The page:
Jung came to believe that "You should be…not Christians but Christ, otherwise you will be of no use to the coming God." He realised he needed to live all of life in him, God spirit and human animal, together in unity.

In Jung’s personal journey his feminine Soul voice battles with him to recognize and balance his own opposites. There is a peeling back of distrust, scorn, judgment, pride, defiance, doubt, confusion, rage, and fear. The need to develop patience—a waiting, enduring, receiving mode as the feminine (or anima) within—is put to him. He discovers that thinking and feeling need each other.

Jung has to face what least he wants to—symbolised as desert, hell, murder, and more, till "nothing human is alien to me." Opposites, he realises, are brothers: "the other is also in you." Soul counsels acceptance of solitude, the inner loneliness of knowing, uncertainty of path or goal, and fear and possibility of madness as part of his journey. "I believed…soul knows her own way….perhaps no one will gain insight from my work. But my soul demands this achievement….I should be able to do this just for myself, without hope–for the sake of God."

Jung carves his own path, insisting "my path is not your path" and, "to live oneself is to be one’s own task." The fantasies deepen in a spiraling journey of recurring, evolving patterns. The horror and the positive aspects of collective human history unfold before him. Soul insists he accept it all. "I feel the things that were and that will be". He initially recoils at the enormous task ahead. "Futurity grows out of me; I do not create it, and yet I do."

A transformative image of black snake appears, winding up, becoming white, and emerging through the mouth of the crucified Christ.

"To give birth to the ancient in a new time is creation," he writes.

"We need it [magic]… to find the way that we are unable to conceive." Looking for inner help, Jung is "apprenticed" to Philemon, a "guru" figure that first appears in dream as a winged man bearing four keys, and then as the archetypal Magician. From him, Jung learns about objective reality beyond the personal. He risks the letting-go that is needed to bring together powers that conflict in the soul of man into a true marriage. Reason and understanding must unite with unreason and magic. Unity brings an apparent standstill that is "the forbearing life of eternity, the life of divinity." Yet his inner guidance reveals that the personal "life has yet to begin." This section ends with: "the touchstone is being alone with yourself. This is the way."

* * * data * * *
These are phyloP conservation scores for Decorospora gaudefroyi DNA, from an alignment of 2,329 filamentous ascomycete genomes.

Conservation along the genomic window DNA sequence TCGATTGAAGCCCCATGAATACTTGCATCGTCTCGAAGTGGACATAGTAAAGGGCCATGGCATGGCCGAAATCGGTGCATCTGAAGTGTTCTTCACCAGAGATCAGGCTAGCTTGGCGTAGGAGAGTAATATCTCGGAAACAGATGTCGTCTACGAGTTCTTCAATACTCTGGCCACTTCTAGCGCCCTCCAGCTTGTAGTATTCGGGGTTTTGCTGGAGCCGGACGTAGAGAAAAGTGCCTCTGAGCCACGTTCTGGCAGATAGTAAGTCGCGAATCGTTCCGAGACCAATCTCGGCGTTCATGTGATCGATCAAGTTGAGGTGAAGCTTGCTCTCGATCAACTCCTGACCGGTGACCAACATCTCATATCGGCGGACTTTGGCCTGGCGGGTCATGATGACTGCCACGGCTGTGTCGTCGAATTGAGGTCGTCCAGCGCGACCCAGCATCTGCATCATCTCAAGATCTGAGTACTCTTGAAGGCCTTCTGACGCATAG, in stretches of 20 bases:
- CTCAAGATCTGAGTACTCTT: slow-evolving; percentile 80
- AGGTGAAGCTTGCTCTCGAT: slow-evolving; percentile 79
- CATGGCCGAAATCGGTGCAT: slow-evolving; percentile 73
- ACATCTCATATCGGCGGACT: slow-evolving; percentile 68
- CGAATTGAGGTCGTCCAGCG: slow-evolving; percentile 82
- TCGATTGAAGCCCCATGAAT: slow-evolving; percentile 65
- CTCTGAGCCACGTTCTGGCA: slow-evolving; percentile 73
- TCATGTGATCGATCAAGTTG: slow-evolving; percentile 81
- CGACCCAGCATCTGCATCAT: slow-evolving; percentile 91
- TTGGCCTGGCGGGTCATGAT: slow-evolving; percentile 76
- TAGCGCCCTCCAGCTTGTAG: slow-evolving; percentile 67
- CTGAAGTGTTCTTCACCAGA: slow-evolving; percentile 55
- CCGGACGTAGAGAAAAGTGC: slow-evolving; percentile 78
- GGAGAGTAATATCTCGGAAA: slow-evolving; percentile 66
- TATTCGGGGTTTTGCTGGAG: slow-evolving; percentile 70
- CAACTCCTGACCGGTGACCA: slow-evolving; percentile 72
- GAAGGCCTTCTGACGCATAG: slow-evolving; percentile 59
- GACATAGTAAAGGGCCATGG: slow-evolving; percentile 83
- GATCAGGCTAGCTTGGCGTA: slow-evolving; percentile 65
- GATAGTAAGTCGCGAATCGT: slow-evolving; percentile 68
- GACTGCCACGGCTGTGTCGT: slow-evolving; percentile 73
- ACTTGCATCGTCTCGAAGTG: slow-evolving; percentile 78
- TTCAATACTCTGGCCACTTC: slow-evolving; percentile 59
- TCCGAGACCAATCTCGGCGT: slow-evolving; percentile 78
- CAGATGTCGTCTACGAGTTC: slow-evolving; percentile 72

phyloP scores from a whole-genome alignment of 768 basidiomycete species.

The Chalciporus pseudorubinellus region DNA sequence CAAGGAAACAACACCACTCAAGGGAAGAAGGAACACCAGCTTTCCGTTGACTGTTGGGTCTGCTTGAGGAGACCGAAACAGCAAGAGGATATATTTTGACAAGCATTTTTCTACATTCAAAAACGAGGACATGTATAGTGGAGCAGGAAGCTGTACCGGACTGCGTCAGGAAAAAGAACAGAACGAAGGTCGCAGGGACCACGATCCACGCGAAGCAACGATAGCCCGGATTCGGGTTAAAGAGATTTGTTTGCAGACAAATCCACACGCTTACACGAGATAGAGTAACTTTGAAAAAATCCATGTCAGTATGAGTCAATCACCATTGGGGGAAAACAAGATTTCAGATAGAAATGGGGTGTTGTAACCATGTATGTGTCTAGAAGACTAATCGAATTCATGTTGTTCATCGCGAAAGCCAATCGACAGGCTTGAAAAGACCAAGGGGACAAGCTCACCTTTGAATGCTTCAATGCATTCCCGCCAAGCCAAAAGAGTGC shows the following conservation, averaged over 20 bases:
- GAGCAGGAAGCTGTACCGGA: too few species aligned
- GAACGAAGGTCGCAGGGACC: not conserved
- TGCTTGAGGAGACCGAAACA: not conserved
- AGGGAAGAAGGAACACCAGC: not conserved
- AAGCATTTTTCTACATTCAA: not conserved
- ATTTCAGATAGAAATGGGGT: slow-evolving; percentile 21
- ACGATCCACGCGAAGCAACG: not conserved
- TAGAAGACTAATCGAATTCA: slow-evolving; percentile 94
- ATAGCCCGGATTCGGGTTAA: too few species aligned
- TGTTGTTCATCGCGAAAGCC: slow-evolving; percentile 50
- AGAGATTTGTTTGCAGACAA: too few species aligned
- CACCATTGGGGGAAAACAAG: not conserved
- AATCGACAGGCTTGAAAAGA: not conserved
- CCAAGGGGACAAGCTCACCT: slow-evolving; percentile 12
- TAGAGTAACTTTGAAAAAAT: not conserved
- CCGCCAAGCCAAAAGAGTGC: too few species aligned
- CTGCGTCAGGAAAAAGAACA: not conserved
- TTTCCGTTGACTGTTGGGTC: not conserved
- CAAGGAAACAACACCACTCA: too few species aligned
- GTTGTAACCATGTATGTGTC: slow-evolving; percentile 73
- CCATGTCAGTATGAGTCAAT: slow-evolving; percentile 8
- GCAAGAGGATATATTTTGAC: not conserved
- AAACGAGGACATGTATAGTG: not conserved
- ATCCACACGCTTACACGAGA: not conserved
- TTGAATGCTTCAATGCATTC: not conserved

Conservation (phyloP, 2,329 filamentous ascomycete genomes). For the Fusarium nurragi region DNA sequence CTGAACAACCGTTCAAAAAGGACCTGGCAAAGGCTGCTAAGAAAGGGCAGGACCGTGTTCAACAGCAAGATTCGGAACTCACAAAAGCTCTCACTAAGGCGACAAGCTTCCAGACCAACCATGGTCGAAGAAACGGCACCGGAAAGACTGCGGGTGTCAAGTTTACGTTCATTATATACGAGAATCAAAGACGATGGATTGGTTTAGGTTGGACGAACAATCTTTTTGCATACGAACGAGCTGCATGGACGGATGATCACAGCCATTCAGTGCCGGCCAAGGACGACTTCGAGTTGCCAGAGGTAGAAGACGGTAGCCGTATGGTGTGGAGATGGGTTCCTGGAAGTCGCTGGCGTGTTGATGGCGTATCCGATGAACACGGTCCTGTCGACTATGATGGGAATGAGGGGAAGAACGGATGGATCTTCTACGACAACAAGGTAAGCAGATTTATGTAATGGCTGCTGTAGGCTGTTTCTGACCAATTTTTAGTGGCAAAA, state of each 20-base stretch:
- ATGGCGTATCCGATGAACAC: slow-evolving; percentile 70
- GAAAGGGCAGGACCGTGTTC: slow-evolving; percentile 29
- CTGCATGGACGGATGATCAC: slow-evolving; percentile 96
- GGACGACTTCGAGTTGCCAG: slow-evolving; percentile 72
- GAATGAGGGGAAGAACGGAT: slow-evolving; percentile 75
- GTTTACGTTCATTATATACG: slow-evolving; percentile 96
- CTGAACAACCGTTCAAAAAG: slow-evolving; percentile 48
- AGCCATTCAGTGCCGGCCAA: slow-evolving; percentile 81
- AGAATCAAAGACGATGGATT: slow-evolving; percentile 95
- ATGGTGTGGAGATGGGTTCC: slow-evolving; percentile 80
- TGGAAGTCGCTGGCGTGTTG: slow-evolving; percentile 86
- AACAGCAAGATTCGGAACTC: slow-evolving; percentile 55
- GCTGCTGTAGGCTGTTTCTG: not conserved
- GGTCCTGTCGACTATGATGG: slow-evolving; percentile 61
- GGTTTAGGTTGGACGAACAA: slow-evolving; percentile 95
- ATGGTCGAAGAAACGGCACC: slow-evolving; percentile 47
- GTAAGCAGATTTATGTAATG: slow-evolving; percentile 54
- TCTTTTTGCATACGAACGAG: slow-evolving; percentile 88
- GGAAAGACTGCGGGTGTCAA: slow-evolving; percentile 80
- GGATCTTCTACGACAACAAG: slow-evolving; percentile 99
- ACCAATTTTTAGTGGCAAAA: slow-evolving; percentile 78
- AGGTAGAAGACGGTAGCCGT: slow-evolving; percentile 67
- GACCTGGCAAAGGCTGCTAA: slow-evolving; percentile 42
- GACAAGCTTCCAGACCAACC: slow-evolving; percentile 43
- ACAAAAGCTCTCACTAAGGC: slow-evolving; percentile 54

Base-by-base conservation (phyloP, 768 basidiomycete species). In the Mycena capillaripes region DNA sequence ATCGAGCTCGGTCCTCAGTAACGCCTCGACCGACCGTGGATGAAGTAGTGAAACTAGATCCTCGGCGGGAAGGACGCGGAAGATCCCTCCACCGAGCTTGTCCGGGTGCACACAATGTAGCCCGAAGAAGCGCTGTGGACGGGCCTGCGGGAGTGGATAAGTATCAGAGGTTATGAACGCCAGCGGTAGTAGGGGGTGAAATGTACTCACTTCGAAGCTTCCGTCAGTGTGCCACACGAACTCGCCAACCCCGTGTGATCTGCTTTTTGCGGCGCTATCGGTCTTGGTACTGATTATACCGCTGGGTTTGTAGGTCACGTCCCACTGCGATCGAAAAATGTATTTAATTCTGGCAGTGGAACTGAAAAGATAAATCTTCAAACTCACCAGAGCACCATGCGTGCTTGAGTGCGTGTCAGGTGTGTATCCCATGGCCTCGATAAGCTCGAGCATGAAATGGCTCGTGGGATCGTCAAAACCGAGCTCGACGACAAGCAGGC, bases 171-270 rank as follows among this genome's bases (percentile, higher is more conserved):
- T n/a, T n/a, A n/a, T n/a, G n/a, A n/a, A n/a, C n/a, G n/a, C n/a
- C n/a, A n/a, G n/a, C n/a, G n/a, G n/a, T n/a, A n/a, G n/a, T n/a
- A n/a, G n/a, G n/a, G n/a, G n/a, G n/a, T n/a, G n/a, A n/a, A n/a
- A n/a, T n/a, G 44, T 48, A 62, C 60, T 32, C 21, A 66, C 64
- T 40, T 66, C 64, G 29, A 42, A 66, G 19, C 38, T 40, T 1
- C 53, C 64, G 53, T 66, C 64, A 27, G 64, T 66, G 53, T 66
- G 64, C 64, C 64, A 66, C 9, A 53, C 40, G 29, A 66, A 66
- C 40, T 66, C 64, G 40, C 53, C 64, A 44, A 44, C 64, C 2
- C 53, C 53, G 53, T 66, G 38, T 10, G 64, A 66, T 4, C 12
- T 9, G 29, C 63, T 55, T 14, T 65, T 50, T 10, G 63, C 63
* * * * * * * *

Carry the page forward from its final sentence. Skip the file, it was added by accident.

Another section opens with a devastating self-criticism of the "shadow" side of his state. "If I tame you, beast, I give others the opportunity to tame their beasts." Jung is encouraged by Soul to "be unwavering and create" while a haggard male inner image tells him, "you must bleed for the goal of humanity." As World War I savages on, Jung asks his Soul: "Which depths do you require me to advance to?" The answer "Forever above yourself and the present."

For nearly a year, the voices of the depths fall silent. Jung writes a draft of his Liber Novus. Then the voice of Philemon returns. "Self-willing is not for you. You are the will of the whole….Draw nearer, enter into the grave of God. The place of your work should be in the vault."

The dead appear to his inner vision and Soul declares "The dead demand your expiatory prayers." Jung reluctantly accepts. Soul announces that the "the ruler of this world" demands the sacrifice of Jung’s fear because he has "been summoned to serve him." "Why must it be me?" protests Jung. "I cannot. I don’t want to."

"You possess the word that should not be allowed to remain concealed," declares his Soul.

Philemon, who Jung had felt as "the presence of the good and the beautiful," now appears in priestly robes and gives "Seven Sermons to the Dead," a kind of Gnostic creation myth, including humanity’s role in it.

From Pleroma, unmanifest, infinite, eternal, in which "there is nothing and everything,, arises differentiated levels of Creation that are permeated with Pleroma. Pairs of opposites, which are balanced and void in Pleroma, appear as separate in created beings, eg., good and evil, sameness and difference. The striving at bottom is for "your own essence" as being.